In Vanuatu, the government-owned National Bank of Vanuatu (NBV) is a key provider of rural financial services. ADB has provided ongoing assistance to NBV to support the scaling up of its banking services, including sustainable microfinance services, through NBV branches on Vanuatu’s outer islands. Recently, ADB has supported NBV in its efforts to reach out further through mobile phone banking. Utilizing modern technology and communications equipment will enable much of the presently unbanked rural population to establish and operate savings accounts and utilize transaction facilities conveniently. NBV is meanwhile rolling out SMS banking, and has signed an agreement with a mobile network operator to offer its customers the use of e-wallets. ADB is

ADB continues to play a key role in increasing access to financial services in the Pacific. Through strong relationships with local microfinance institutions, ADB will continue to support pioneering new initiatives in microfinance and branchless banking. The substantial progress that has been achieved in extending microfinance services and access to credit will continue in PNG, Timor-Leste, and Vanuatu, while opportunities in other Pacific countries, including in Fiji and Solomon Islands, will continue to be pursued through PSDI.

Solomon Islands
PSDI aims to improve access to financial services in Solomon Islands. Following a successful financial inclusion workshop in November 2010, ADB will conduct a review of the legal and regulatory environment for microfinance and mobile phone banking in Solomon Islands in 2011. A newly established National Financial Inclusion Taskforce, spearheaded by the Central Bank of Solomon Islands and supported by PFIP, will play an important role in coordinating efforts.

In Timor-Leste, PSDI has supported the ongoing development of the governmentowned Instituição de Microfinanças de TimorLeste (IMfTL) toward its transformation into

Customers being served at Nationwide Microbank at Wewak, Papua New Guinea


Quarterly Highlights
January Laure Darcy and Philip Kelly facilitated a Public–Private Partnership (PPP) Policy and PPP Assessment workshop on 24 January 2011 in Dili, Timor-Leste. February Jeremy Cleaver facilitated and presented at a workshop on Facilitating Branchless Banking in Timor-Leste on 3 February 2011. ADB technical assistance for Facilitating PPPs in Papua New Guinea was approved for $800,000 on 23 February 2011, with a grant from the Japan Fund for Poverty Reduction. March PSDI and the New Zealand Companies Office hosted the second Pacific Business Registries Study Tour and Workshop on 4–5 March 2011 in Auckland, New Zealand. Paul Holden and Kanokpan Lao-Araya presented an overview of PSDI’s Monitoring and Evaluation Framework to AusAID staff in Canberra, Australia, on 8 March 2011. Chris Russell facilitated a State-Owned Enterprise (SOE) Directors Training Workshop on 8 and 11 March 2011 in Nuku’alofa, Tonga. The workshop was opened by Hon. William Clive Edwards, the recently appointed Minister of Revenue and Public Enterprise, and attended by 42 SOE directors and senior managers. Terry Reid, Paul Holden, and Anthony Frazier held a public forum on the Personal Property Securities Act in Nuku’alofa on 10 March 2011, providing all interested stakeholders with instructions on the Act, registry, and transition issues. PSDI hosted its second Leaders’ Retreat on State-Owned Enterprise (SOE) Reform on 25–27 March 2011 in Nadi, Fiji, to launch Finding Balance 2011: Benchmarking the Performance of State-Owned Enterprises in Fiji, Marshall Islands, Samoa, Solomon Islands, and Tonga. The retreat was attended by senior government officials from the Ministries of Public Enterprises and Finance of the participating countries.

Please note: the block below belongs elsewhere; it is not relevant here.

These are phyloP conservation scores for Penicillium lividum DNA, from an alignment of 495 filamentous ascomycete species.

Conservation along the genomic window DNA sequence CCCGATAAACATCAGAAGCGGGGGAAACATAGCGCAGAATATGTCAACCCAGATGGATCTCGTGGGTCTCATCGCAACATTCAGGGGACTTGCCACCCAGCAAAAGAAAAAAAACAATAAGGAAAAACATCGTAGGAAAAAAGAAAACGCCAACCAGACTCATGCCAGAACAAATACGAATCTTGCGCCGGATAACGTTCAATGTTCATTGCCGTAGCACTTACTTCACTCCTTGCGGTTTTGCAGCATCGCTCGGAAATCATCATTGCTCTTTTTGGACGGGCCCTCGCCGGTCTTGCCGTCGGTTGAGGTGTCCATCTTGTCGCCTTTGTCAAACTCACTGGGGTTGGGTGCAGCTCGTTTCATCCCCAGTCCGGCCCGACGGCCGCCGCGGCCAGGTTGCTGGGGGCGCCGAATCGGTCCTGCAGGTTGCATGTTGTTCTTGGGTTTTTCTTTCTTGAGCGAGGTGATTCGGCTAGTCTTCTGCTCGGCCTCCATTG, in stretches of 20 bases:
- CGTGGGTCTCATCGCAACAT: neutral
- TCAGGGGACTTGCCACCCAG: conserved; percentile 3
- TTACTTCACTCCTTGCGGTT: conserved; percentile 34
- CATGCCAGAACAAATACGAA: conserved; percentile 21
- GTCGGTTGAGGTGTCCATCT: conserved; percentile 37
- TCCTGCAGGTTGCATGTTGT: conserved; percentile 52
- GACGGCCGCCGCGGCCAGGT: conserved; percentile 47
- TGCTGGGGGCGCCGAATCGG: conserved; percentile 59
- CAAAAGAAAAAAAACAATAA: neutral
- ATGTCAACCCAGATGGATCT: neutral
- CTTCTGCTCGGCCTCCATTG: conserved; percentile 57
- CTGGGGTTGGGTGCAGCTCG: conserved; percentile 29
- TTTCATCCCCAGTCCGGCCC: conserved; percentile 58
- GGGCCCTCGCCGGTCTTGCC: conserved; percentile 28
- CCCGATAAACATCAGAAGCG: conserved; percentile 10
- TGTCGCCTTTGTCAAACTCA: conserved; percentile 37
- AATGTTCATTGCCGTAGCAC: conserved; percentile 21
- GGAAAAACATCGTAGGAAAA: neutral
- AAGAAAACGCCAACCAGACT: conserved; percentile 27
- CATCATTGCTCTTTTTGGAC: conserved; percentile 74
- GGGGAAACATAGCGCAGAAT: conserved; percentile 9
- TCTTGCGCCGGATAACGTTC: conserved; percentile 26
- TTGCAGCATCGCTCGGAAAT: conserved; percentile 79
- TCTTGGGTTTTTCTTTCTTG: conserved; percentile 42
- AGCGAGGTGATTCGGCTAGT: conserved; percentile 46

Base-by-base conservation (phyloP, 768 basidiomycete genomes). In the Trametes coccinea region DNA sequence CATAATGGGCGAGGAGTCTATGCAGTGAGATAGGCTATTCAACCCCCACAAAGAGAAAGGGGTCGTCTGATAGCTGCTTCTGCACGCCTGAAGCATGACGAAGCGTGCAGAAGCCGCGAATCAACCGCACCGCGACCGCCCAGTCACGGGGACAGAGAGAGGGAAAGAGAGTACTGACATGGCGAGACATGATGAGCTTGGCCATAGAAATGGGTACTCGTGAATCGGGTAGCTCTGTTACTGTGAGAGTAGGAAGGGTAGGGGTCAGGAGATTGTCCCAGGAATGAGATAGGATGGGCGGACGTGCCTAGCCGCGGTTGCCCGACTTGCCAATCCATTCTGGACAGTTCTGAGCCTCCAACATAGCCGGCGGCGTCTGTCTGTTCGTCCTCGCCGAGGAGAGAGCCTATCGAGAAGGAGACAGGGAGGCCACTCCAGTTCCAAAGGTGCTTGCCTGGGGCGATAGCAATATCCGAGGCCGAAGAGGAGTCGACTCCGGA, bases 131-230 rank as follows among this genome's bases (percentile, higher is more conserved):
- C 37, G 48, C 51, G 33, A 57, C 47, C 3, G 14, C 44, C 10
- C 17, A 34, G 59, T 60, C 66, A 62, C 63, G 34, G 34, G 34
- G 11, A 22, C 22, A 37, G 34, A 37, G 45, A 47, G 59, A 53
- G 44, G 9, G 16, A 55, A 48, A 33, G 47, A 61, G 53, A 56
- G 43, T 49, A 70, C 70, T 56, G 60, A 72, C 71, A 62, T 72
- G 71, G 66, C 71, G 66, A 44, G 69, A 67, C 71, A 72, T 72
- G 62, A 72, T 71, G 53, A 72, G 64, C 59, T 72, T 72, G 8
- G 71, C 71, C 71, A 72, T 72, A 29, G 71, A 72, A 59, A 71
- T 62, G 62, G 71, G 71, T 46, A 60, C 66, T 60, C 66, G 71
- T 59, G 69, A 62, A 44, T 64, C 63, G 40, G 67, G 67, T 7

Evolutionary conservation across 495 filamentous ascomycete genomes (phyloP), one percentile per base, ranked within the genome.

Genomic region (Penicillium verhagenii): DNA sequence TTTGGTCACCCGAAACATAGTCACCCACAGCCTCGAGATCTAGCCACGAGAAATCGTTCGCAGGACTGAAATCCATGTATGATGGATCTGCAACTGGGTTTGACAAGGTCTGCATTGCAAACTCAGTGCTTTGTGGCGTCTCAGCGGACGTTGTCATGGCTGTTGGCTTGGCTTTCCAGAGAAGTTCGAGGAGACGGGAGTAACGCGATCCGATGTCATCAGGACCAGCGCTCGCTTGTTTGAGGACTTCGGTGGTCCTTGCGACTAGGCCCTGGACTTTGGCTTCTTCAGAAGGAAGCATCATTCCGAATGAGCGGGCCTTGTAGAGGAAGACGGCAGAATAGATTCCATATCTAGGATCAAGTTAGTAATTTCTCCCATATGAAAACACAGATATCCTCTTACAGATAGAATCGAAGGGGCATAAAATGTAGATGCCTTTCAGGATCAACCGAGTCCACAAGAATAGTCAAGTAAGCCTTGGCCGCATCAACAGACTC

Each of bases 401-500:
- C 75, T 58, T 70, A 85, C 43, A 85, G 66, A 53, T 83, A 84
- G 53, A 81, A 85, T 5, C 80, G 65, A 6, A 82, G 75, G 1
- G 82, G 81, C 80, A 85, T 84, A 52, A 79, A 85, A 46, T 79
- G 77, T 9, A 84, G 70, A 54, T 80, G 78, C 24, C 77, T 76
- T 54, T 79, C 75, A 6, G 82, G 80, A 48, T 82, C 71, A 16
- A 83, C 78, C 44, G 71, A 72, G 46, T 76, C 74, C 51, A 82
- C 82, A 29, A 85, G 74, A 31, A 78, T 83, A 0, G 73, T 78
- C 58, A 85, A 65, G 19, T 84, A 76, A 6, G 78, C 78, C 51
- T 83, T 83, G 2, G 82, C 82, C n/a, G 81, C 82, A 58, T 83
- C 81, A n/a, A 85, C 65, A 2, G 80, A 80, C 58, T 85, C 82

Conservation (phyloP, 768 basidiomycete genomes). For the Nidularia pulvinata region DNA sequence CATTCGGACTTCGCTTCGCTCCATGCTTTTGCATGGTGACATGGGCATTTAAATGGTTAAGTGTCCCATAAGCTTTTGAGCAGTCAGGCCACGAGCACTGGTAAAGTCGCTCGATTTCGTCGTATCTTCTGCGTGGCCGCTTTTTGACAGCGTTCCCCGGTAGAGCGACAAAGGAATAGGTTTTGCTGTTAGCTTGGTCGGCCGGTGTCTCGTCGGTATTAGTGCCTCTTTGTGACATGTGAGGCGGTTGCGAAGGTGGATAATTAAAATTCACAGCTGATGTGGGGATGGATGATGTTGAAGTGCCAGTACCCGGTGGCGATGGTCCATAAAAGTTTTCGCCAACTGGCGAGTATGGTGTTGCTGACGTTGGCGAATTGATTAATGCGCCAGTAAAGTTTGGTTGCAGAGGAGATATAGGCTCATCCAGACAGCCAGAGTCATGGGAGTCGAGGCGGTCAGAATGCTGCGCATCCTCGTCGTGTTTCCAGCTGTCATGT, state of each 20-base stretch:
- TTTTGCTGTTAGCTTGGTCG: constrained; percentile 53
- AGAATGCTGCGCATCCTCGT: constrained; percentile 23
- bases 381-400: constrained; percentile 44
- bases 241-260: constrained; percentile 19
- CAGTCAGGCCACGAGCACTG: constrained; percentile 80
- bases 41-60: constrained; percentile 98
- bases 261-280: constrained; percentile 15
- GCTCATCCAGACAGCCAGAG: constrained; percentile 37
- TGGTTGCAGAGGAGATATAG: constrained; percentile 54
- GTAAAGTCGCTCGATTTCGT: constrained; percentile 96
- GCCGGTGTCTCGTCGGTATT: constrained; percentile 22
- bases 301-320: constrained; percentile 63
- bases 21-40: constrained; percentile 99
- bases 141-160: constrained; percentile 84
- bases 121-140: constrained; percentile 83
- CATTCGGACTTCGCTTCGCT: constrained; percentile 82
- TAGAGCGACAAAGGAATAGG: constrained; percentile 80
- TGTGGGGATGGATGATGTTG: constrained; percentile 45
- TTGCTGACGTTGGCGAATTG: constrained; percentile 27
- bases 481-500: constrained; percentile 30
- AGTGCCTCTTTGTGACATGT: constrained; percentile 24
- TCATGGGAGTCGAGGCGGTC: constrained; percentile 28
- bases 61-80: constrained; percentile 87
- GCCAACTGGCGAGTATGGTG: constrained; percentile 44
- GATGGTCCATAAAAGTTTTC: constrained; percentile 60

New Publications

Breaking Down the Barriers to Business in the Pacific: Private Sector Reform Stories

Finding Balance 2011: Benchmarking the Performance of State-Owned Enterprises in Fiji, Marshall Islands, Samoa, Solomon Islands, and Tonga Now available at

Pacific PSD Quarterly
Managing editor Design and layout Contributors Photos Melissa Dayrit Olga Santos The PSDI Core Team Mark Moore and Ian Gill For more information, please contact the PSDI Core Team: Regional Director Eugenue Zhukov Project Managers Kanokpan Lao-Araya and Jeremy Cleaver Focal Points Economic Analysis of Private Sector Development (PSD) Issues Paul Holden Access to Finance Jeremy Cleaver and Erik Aelbers Business Law Reform Terry Reid and Aaron Levine State-Owned Enterprise Reform and Public-Private Partnerships Laure Darcy, Chris Russell, and Erik Aelbers Monitoring and Evaluation Paul Holden and Melissa Dayrit Outreach and Dissemination Melissa Dayrit PSD Coordinator (Papua New Guinea) Kymberley Kepore Administration Olga Santos and Eleanor Ye Asian Development Bank Pacific Liaison and Coordination Office Level 18, 1 Margaret Street Sydney, NSW, 2000, Australia Tel +61 2 8270 9444; Fax +61 2 8270 9445

This newsletter was published with support from the Pacific Private Sector Development Initiative (PSDI), an Asian Development Bank (ADB) regional technical assistance program cofinanced by the Australian Agency for International Development. The views expressed in this newsletter are those of the authors and do not necessarily reflect the views and policies of ADB or its Board of Governors or the governments they represent. ADB does not guarantee the accuracy of the data included in this publication and accepts no responsibility for any consequence of their use. Use of the term “country” does not imply any judgment by the authors or ADB as to the legal or other status of any territorial entity. ADB encourages printing or copying information exclusively for personal and noncommercial use with proper acknowledgement of ADB. Users are restricted from reselling, redistributing, or creating derivative works for commercial purposes without express, written consent of ADB.